pronunciationguide.info

German

[diacritics] | [vowels] | [diphthongs] | [other vowel combinations] | [consonants] | [stress] | [bottom]

German is the single most important language for classical radio announcers to get right. It's easier than it looks: no letters are silent, the rules are fairly consistent, and some of the more peculiar vowel sounds (the umlauts, in particular) resemble sounds that are familiar from British English. Note that not just proper nouns but ALL nouns are capitalized.

Diacritics

German uses the umlaut to alter the sounds of the vowels a, o and u: ä, ö and ü are distinctly different sounds than their un-umlauted relatives. One occasionally sees them printed in alternative spelling as ae, oe and ue, especially when someone has had trouble figuring out how to print an umlaut. The German alphabet also uses one extra consonant: the letter ß is called "es-tset", and is pronounced like an ordinary English s. One sometimes sees it printed as ss.

Vowels

As in English, German vowels generally have both long and short variants, and would-be long vowels are often shortened when they precede multiple consonants (e.g. Schmidt = shmit, not shmeet). Likewise, would-be short vowels are lengthened by doubling of the vowel (e.g. Staat = shtaht, Boot = boht, See = zay), or by the letter "h" placed after the vowel (e.g. Mahler = mah-ler, ohne = oh-nuh). Don't ever pronounce ee or oo the English way in a German word. Also take note of the German final e: it's not silent, but it is very short.

aah, short and long a are basically the same
ä, aesomewhere between ay as in "say" and eh, e.g. Götterdämerung = gö-ter-dehm-mer-oong [audio sample]
e (long)ay, as in "say"
e (short)eh, like the e in "bend";
e (final)uh, an unstressed schwa, like the a in "Emma" but shorter (e.g. Alle = ahl-luh [audio sample]); NEVER pronounce a final e as ay, as you would in Spanish or Italian!
i (long)ee
i (short)ih, like the i in "if"
o (long)oh
o (short)aw, as in "awe" but slightly rounder, more like the vowel in the British pronunciation of "thought"
ö, oeö: something like the French "eu" or the British "ur" in the word "burn", e.g. Schoenberg = Schönberg = shön-berg [audio sample]
u (long)oo, as in "root"
u (short)u as in "put" or oo as in "book"
ü, ueü: like the French u, or something like ee but with rounded lips; e.g. von Bülow = fon büh-loh [audio sample]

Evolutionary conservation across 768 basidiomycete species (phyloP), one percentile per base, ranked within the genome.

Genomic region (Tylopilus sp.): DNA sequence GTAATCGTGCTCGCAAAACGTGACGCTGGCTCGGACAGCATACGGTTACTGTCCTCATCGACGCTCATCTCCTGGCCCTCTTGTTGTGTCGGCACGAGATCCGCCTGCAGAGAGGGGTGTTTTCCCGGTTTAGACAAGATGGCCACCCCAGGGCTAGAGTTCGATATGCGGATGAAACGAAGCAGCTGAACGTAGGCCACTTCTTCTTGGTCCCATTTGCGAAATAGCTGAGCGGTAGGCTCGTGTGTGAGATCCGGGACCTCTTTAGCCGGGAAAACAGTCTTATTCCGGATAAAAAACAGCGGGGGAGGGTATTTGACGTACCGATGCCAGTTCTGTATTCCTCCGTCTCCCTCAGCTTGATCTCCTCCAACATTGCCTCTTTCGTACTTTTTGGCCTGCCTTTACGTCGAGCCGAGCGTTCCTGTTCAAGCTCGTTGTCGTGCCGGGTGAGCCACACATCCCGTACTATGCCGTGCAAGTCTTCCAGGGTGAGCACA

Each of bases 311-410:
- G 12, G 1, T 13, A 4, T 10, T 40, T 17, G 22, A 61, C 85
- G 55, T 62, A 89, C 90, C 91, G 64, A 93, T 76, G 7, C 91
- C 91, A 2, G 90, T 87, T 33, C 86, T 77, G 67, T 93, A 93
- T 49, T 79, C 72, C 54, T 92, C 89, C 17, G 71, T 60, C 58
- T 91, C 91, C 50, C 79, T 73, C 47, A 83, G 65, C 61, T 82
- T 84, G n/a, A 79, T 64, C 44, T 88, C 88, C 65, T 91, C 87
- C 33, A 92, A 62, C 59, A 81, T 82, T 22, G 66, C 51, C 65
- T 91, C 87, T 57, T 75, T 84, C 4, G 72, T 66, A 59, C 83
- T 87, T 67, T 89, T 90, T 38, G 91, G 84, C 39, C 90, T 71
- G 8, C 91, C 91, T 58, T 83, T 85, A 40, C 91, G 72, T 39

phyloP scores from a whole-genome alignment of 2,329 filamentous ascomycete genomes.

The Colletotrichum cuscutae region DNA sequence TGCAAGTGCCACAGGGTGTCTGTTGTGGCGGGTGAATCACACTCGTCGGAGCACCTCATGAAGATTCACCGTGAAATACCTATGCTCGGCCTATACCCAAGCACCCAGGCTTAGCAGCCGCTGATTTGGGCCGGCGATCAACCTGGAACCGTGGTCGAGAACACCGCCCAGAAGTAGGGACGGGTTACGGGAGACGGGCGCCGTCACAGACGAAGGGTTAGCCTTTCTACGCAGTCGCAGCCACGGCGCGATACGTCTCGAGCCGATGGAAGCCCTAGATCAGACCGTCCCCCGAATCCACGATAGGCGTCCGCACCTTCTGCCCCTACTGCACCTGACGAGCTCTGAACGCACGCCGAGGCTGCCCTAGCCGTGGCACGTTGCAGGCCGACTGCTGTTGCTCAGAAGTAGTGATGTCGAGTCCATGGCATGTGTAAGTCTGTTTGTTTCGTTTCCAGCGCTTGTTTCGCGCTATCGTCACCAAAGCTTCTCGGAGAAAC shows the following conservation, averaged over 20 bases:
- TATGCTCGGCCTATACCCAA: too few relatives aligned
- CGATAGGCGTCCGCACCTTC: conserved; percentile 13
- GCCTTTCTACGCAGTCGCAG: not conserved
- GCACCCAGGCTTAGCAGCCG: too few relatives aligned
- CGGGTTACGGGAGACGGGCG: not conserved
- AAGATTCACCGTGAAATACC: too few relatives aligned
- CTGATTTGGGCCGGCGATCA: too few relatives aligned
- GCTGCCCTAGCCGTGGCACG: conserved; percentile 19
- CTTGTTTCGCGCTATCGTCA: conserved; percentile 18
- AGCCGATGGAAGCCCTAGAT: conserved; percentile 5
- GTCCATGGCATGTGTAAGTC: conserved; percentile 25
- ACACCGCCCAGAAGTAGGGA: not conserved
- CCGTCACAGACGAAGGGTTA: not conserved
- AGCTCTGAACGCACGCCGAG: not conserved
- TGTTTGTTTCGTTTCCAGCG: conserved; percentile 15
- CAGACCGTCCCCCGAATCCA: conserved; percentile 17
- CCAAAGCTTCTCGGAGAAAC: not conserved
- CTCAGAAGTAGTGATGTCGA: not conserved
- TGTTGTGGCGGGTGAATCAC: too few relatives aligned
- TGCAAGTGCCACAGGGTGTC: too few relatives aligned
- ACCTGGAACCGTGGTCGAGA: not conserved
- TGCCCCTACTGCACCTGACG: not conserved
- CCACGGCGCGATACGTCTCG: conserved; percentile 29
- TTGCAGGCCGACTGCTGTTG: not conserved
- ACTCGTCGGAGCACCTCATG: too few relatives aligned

yü, same sound as ü

Diphthongs

These sounds are always the same. Do not confuse ie with ei, unless you want to annoy many people.

ai, ayiy, like the word "eye"
auow
äuoy (e.g. Tannhäuser = tahn-hoy-zer [audio sample])
ei, eyiy, like the word "eye", e.g. Leiden = liy-den, Hermann Prey = hehr-mahn priy [audio sample]
euoy
ieee, e.g. Lieder = lee-der

Other vowel combinations

ae, oe, uealternate spellings for ä, ö and ü
aa, ee, oolong versions of a, e and o

All other combinations of vowels are meant to be pronounced as separate syllables (e.g. in Theo Adam, Theo = tay-oh, and Mozarteum = moh-tsar-tay-oom).

Consonants

Two rules you should know but can get away with not following: r is swallowed at ends of syllables as in British English (it colors the preceding vowel but is not pronounced), and voiced consonants at ends of syllables become voiceless (d becomes t, etc.).

c [+a,o,u]k
c [+i,e]ts
ch [after a,o,u]kh, slightly gutteral but not as heavy as you think; can be approximated as k or in some cases h; e.g. Verklärte Nacht = fer-klehr-tuh nahkht [audio sample]
ch [after e,i,ä,ö,ü]sch: similar to both sh and a slightly gutteral h; usually best approximated as sh, e.g. Dichterliebe = disch-ter-lee-buh [audio sample]
gg, almost always hard, as in "goat"; occasionally zh, but only in borrowed French words (e.g. Etage = ay-tah-zhuh)
-ig (final)isch, like "ich" (see ch above); e.g. Ewigkeit = ay-visch-kiyt [audio sample]
jy, e.g. Johann = yo-hahn
ngng as in "singer", usually NOT like the n-g in "finger": e.g. Nibelungen = nee-buh-lung-en [audio sample], not nee-buh-luN-Gen!
qukv, e.g. Konsequent = kon-zeh-kvent
rr: slightly gutteral trill, similar to French (e.g. Die Walküre = dee vahl-kür-uh [audio sample]), but for most purposes a light American r will do
s (normally)z, e.g. Siegfried = zeeg-freed
s (final)s, e.g. Das Rheingold = dahs riyn-gold
sss
s (equivalent to ss; this letter is called "es-tset")
schsh, always (do not confuse with Italian), e.g. Schubert = shoo-bert
sp, stshp, sht at beginning of a syllable, e.g. Stadt = shtaht, Harfenspieler = harf-en-shpeel-er; otherwise just like English, e.g. beste = best-uh
tht, e.g. Bayreuth = biy-royt [audio sample]; not like English!
vf, except in some French and English borrowings
w (except final -ow)v, e.g. Volkswagen = folks-vahgen
-ow (final)oh, e.g. Flotow = flaw-toh [audio sample], von Bülow = fon büh-loh [audio sample]
zts

Stress

The vast majority of German words are stressed on the first syllable. This rule fails most commonly in the following cases:

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